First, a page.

When I was studying Japanese, I bought a set of kanji flashcards. They were very helpful in that I could carry a handful with me when I was on the train to work, which allowed me to practice. What I did not like about them, however, was that they got worn and torn pretty easily, and one slip of the hand caused them to fall all over the place. To be honest, it was a huge pain in the butt.
When I started studying Thai I looked all over for some vocabulary flashcards. I found one or two, but hesitated on purchasing them for the same reasons I didn’t like the kanji cards. I don’t know exactly how the idea hit me, but I remembered that the local office supply stores sold index cards that were spiral bound. Here’s an example of what I’m talking about:
Using these bound index cards immediately solves the problem of how to keep things organized. Another added benefit is that the index cards are larger than the typical flashcard, so more information can fit on each card.
Here is what I ended up doing. I always carry around an incomplete bound set in my book bag. Whenever I’m studying and come across a word I don’t know, I immediately write it in large letters on the blank/non-lined side of the card. Something like this:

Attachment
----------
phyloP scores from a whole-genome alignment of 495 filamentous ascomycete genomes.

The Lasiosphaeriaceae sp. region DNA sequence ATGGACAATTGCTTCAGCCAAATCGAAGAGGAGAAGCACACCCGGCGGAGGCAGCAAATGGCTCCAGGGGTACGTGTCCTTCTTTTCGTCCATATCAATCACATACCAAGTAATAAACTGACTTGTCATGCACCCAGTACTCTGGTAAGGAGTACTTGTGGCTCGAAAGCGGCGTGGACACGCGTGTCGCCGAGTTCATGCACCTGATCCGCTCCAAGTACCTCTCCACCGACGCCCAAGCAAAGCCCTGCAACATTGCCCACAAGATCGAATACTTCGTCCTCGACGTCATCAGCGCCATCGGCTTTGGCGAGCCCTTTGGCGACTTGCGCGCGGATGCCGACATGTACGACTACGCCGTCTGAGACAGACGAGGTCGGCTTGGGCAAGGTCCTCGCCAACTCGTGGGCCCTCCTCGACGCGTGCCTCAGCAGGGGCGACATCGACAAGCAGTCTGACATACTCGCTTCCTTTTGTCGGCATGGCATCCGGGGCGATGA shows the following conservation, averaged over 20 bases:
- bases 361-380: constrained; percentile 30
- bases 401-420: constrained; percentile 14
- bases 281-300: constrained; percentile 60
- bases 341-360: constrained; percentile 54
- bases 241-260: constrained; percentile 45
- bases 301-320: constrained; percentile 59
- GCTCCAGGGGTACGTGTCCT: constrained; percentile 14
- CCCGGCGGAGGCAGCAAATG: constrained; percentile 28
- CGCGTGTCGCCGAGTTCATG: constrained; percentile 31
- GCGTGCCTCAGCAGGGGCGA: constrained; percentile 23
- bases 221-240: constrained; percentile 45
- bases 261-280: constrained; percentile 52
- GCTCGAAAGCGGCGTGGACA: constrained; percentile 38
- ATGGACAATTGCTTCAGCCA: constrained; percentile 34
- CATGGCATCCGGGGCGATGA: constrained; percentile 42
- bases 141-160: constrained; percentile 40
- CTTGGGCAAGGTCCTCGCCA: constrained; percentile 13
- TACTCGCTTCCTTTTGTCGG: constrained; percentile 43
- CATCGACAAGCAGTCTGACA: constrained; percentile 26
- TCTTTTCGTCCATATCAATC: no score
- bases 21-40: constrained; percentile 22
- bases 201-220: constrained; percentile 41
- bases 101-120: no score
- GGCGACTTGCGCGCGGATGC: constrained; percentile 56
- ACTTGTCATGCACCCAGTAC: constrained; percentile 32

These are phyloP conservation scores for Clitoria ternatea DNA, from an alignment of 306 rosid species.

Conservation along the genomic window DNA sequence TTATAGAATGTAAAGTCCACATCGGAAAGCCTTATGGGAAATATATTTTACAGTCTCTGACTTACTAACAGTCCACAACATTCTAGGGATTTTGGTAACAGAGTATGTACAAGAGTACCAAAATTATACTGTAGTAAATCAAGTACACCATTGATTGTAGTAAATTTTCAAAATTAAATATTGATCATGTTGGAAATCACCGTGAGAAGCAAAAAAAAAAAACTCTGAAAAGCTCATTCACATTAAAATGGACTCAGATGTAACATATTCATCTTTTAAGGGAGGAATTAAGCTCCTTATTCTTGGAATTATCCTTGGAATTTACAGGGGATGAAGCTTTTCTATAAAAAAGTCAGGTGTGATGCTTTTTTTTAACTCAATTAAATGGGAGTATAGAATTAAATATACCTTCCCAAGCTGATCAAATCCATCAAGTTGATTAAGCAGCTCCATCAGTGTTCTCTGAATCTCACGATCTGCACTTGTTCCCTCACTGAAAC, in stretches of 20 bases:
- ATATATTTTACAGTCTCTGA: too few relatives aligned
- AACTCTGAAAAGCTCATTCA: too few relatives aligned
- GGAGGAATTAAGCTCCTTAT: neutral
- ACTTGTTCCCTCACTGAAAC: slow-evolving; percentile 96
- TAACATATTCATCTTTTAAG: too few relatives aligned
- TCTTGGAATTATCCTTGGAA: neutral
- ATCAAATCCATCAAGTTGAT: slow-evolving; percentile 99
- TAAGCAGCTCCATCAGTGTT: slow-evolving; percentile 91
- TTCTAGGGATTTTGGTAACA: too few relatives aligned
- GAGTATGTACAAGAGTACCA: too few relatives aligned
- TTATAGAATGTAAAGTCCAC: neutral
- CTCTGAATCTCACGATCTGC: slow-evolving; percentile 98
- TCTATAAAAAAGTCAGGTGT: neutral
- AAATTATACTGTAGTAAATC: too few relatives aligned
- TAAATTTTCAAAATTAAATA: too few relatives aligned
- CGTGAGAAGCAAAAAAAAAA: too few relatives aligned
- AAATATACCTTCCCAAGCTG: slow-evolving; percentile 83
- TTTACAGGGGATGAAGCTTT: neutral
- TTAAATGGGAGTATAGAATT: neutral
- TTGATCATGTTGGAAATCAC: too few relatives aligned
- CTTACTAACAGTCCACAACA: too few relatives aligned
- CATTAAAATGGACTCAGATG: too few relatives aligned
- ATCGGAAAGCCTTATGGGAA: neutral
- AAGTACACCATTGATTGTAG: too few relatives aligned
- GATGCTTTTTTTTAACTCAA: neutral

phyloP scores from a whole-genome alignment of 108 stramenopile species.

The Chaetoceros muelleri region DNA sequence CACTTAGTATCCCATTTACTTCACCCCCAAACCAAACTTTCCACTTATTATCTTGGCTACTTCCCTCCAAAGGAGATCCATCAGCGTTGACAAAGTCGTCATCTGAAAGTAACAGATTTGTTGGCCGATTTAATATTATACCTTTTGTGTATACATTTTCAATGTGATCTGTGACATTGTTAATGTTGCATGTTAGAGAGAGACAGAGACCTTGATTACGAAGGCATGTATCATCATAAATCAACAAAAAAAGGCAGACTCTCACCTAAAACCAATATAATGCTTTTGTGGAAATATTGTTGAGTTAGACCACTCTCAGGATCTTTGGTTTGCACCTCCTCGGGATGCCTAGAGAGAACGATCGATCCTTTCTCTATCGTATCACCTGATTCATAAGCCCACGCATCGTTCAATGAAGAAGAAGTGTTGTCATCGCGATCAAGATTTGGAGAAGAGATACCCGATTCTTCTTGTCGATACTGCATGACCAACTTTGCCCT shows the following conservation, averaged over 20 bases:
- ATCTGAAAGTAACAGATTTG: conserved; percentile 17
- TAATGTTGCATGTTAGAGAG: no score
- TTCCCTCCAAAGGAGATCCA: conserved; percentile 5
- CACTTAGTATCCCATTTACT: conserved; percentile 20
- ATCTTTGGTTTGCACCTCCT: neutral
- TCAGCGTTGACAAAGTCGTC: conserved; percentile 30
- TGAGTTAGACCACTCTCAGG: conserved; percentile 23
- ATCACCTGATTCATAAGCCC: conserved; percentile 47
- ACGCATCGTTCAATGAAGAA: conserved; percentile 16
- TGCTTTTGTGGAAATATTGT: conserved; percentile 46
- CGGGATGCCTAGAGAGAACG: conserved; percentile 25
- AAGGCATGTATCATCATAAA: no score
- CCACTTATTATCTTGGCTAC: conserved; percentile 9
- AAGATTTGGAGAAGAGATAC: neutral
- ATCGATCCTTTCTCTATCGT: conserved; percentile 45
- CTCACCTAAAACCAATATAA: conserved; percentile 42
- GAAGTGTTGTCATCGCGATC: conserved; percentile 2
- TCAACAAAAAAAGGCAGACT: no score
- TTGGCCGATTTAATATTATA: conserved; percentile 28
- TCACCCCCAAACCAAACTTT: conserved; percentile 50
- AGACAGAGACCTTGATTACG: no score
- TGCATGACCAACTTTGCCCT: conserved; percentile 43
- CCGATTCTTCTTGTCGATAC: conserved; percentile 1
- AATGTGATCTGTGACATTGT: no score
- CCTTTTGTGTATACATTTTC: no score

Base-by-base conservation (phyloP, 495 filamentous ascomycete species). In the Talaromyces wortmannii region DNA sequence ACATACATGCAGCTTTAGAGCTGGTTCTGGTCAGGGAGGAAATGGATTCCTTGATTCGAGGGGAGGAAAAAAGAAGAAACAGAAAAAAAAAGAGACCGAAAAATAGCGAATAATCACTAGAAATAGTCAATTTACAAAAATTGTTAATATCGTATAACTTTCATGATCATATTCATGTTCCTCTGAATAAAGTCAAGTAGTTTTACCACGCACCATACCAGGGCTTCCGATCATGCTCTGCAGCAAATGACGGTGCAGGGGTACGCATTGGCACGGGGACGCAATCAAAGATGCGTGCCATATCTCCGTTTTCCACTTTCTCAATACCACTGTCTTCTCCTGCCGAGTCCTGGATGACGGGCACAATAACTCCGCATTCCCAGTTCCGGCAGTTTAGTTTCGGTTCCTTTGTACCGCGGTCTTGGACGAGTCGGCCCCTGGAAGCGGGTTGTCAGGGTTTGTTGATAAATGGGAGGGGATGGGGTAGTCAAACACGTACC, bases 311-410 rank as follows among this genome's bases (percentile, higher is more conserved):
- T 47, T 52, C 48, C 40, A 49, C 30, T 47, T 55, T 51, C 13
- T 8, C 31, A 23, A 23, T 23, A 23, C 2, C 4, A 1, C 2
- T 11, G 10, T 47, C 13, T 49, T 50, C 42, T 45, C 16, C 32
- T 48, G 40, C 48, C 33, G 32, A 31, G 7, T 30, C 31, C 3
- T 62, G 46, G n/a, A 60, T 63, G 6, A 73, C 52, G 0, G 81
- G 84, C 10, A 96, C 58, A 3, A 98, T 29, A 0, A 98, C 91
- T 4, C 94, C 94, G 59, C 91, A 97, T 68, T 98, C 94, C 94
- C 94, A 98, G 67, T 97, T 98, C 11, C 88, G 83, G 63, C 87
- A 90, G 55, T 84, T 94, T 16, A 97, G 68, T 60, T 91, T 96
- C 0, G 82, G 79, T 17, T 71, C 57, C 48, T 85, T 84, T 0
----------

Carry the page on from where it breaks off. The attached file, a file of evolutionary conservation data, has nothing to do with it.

I use this side of the card when I do my vocabulary reviews, first trying to pronounce the word correctly, and then seeing if I remember the definition of the word. When I think I have it, I flip the flashcard over to check the answer. The back of each flashcard looks something like this:
As you can see, there is quite a bit more information on the back of the card. Starting from top left to the bottom:
- The complete word, as shown from the front. I put this here, too, so I don’t have to keep flipping the cards back and forth once I’m on the “answer” side.
- The Romanized pronunciation of the word.
- The part of speech the word is classified as (ADJ = adjective, N = noun, V = verb, etc.)
- The English definition of the word, in big, bold letters so I can find it easily if I’m just working on definitions and not necessarily pronunciation.
- At the bottom, I divide the word into syllables, and for each syllable I show the Thai script and an English explanation for how it gets its tone rule.
In this particular example you will notice that some parts of the Thai script are in parenthesis. These are “hidden” components of the syllable; they exist in terms of pronunciation and tone, but are not written. I will discuss this in a subsequent post, but I felt it was important to show since I do add them where applicable.
I strongly suggest the Flashcard method. You never know when you’ll have a few spare minutes to study.
Editing Note (9/4/2009): It just occurred to me that a very good addition to these flash cards would be the inclusion of a word’s classifier (in the case of nouns that is). My post on classifiers is coming soon, btw…